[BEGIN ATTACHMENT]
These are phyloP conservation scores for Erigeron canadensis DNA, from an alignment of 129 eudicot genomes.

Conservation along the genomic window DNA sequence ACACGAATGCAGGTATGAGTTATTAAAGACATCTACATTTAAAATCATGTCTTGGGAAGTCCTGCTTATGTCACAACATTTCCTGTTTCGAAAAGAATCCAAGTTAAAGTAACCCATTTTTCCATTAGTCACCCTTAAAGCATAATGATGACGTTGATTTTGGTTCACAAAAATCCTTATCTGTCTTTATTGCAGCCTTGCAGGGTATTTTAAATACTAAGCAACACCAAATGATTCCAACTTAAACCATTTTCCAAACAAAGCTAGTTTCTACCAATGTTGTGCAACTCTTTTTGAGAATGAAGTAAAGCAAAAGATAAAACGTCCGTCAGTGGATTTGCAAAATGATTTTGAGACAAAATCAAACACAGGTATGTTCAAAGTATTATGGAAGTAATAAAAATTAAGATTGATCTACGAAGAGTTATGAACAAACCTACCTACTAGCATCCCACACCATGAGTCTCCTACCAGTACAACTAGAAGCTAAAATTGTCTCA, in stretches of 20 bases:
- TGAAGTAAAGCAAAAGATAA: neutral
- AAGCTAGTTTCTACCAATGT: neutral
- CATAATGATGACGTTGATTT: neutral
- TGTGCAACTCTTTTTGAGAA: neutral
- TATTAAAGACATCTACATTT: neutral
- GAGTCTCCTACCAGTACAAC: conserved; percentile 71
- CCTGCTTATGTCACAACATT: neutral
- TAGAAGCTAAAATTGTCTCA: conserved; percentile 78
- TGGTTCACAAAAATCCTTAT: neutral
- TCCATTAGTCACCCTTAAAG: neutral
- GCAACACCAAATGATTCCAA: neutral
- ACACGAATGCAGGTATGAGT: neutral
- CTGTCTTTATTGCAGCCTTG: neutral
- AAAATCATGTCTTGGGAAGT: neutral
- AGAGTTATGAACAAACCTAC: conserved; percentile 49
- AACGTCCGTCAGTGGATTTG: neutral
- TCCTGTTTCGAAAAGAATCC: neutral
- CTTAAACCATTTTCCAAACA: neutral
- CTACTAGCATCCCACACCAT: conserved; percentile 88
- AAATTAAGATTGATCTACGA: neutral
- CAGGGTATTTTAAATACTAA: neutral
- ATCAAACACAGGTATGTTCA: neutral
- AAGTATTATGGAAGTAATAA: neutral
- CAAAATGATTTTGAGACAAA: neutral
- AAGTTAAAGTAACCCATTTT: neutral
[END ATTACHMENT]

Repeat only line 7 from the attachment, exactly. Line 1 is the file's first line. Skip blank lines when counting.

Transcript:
- TATTAAAGACATCTACATTT: neutral